What brings Yonki and Yuk Hamada to the San Francisco Ferry Plaza Farmers' Market every Saturday typifies what the whole farmers' market movement is about -- giving urban consumers a chance to buy fresh, field ripen produce -- the type of produce grocery store chains can't cope with due to a short shelf life and need for careful handling of such produce.
Commercial Grower Takes on the Farmers'
For most of his life, Yuk Hamada had been a commercial grower of nectarines and grapes (table and wine), operating a 240 acres farm. Actually, his father had been farming since 1908, but as an "oriental", he was not permitted by California law to own the land until the mid-1940's when that law was repealed.
As a commercial grower following in his fathers footsteps, Yuk sold his fruit to a packing house that would wash and sort his fruit, grade it for size and pack it into boxes for sale to wholesalers. The packing house would throw away fruit that was already beginning to ripen because the softer fruit would not survive the 4-8 days it typically takes to get it from wholesalers to stores and then into consumers' refrigerators. By then, the ripening fruit would be spoiled.
To Yonki, Yuk's wife, it became unbearable to see their tree-ripened fruit being thrown away by the packing houses. She heard about the burgeoning farmers' markets and encouraged Yuk to try selling their ripe fruit at these markets. That was more than seven years ago. Now Yuk and Yonki themselves are weekly regulars at three farmers' markets around the Bay Area and their children cover several other farmers' markets closer to Kingsburg, just south of Fresno, where they have their orchards.
Diversifying to Meet Customer Tastes
When Yuk and Yonki first started selling at farmers' markets about seven years ago, they brought only ripe nectarines from their commercial growing operations. While at the farmers' markets, Yuk began to observe what varieties of fruits from other growers the typical farmers' market customers really prefer and he began to plant those varieties himself on a small scale. He found that 20-50 trees of each new variety was enough to satisfy customer demand at the farmers' market. So each year, he plants 10-15 varieties, just for his farmers' market customers. Meanwhile, he semi-retired from the commercial growing operations and handed that part of the business over to his sons.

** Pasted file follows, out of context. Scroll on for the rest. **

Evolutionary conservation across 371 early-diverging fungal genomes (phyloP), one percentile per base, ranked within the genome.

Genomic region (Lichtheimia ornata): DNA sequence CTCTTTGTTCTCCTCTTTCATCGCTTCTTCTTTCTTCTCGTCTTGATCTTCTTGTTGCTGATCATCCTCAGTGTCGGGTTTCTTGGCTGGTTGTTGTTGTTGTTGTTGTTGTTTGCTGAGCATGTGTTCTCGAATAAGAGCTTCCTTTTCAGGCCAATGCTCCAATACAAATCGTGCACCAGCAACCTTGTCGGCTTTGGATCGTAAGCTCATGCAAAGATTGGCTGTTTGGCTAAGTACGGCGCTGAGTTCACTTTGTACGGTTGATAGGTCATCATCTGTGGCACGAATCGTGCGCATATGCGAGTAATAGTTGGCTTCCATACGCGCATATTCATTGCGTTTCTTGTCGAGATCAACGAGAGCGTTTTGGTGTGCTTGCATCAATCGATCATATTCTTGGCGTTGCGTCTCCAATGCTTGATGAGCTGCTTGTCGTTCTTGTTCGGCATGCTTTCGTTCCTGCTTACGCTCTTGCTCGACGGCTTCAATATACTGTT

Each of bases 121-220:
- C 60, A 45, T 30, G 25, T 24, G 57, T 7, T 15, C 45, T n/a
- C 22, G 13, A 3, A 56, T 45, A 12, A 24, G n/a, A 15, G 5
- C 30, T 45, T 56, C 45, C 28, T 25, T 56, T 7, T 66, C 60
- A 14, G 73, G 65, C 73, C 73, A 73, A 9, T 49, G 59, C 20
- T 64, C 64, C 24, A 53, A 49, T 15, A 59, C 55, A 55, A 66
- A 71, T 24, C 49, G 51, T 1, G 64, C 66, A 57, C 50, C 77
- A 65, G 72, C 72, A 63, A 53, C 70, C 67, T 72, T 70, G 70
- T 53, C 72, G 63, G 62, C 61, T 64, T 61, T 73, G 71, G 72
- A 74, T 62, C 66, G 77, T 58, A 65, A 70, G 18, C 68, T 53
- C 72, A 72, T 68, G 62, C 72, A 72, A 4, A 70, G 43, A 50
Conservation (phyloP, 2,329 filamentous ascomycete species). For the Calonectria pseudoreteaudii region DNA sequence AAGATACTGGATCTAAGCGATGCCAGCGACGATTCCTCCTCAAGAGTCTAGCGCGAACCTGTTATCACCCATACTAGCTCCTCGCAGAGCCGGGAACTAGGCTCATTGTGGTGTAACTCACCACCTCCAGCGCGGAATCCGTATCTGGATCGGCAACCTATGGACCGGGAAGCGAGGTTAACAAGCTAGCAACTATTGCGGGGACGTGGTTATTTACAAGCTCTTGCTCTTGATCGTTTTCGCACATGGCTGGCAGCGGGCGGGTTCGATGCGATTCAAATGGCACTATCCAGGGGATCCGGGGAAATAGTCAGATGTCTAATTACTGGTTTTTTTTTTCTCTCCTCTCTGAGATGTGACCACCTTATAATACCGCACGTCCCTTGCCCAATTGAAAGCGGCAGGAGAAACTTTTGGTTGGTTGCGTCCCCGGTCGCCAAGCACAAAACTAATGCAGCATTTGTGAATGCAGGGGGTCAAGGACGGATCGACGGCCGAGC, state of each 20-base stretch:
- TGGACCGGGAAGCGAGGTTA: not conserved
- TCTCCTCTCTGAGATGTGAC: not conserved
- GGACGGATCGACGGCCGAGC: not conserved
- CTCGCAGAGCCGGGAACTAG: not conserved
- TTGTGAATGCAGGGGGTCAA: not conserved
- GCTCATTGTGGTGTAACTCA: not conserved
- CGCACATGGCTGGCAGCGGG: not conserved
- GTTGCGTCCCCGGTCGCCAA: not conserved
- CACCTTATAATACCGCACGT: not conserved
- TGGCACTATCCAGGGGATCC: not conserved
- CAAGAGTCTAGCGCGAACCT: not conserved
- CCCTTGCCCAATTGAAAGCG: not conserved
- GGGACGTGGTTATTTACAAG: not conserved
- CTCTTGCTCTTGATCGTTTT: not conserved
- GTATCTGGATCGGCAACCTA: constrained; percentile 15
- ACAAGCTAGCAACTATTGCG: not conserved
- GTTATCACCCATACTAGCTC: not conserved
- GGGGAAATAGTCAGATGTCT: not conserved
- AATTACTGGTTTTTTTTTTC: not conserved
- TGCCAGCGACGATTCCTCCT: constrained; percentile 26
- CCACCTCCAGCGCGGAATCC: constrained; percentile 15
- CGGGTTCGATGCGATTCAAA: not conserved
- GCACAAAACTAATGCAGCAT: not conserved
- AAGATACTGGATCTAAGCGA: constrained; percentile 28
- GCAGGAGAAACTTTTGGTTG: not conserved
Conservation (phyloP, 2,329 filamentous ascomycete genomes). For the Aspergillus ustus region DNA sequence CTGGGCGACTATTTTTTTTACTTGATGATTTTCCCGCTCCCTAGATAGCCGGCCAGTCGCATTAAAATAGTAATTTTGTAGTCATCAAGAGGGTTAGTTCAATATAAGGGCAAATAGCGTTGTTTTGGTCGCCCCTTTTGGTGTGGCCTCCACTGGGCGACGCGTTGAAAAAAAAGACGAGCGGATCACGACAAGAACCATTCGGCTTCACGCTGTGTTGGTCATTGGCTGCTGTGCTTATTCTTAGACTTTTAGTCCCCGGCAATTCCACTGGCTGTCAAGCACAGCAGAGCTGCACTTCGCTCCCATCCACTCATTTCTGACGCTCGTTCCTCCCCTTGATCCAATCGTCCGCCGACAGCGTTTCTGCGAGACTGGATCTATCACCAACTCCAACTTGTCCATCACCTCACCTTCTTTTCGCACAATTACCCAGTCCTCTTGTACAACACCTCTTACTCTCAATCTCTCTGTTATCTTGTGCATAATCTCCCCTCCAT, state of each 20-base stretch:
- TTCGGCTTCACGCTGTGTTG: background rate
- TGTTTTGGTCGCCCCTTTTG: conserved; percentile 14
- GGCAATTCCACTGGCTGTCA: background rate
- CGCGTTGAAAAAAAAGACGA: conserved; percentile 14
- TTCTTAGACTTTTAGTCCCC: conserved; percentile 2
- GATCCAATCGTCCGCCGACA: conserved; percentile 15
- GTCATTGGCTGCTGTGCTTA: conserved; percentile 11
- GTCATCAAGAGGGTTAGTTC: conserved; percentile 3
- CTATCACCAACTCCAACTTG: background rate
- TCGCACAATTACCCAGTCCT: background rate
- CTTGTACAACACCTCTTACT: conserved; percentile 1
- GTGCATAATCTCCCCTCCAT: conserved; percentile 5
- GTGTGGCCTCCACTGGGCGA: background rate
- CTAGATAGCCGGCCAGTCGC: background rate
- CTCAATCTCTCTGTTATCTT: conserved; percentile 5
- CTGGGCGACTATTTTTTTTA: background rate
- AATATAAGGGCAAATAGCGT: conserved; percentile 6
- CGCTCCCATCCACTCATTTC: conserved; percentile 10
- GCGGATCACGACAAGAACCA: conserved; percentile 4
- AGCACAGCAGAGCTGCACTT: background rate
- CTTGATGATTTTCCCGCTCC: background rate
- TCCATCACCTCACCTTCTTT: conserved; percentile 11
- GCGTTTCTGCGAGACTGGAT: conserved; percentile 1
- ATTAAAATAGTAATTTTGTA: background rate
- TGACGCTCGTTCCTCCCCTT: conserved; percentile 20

The Hamada's Weekly Farmer's Market Beat
Yuk and Yonki leave Kingsburg on Thursday night for the 240-mile drive to St. Helena. Their refrigerated mini-truck is packed with enough fruit to sell at three farmers' markets over the next three days -- Friday in St. Helena, Saturday at San Francisco's Ferry Plaza and Sunday in Walnut Creek -- before driving back to Kingsburg Sunday night. This is what they have chosen to do in their semi-retirement!
When and When to Find Them
Hamada's don't have a permanent location at the SFFPM. For now, you'll find them just opposite the southern entrance. But in a few weeks, they be moving to the east side.
The Hamada's Market schedule
|Starts May 1||Cherries (Tularie, King, Brooks)|
|Mid-May through August||Apricots (Earlicots, Castle Bright)
Peaches (Spring Crest, Sugar May and many white-flesh varieties)
Nectarines (Rose Diamond, Diamond Bright, Spring Bright, Ruby Diamond, Summer Bright, Summer Blush, August Red)
Apriums (cross between an apricot and plum with more than 50% of apricot)
Plumcots and Plucots (cross between a plum and an apricot with more than 50% of plum)
|August - November||Grapes (Thompson, Flame, Crimson Seedless, Muscat)
Raisins (Thompson and Flame)
|November - December||Citrus (Pummelos, several varieties of grapefruit, Meyers lemons, Satsuma Mandarins)|
|January - April||Not at the Market|
Yuk describes himself and his wife as "quiet and private people who simply enjoy working the soil". To understand their drive to deliver ripe fruit to us, you must read Epitaph for a Peach: Four Seasons on My Family Farm, a lovely book by David Mas Masumoto about his Sun Crest peaches.
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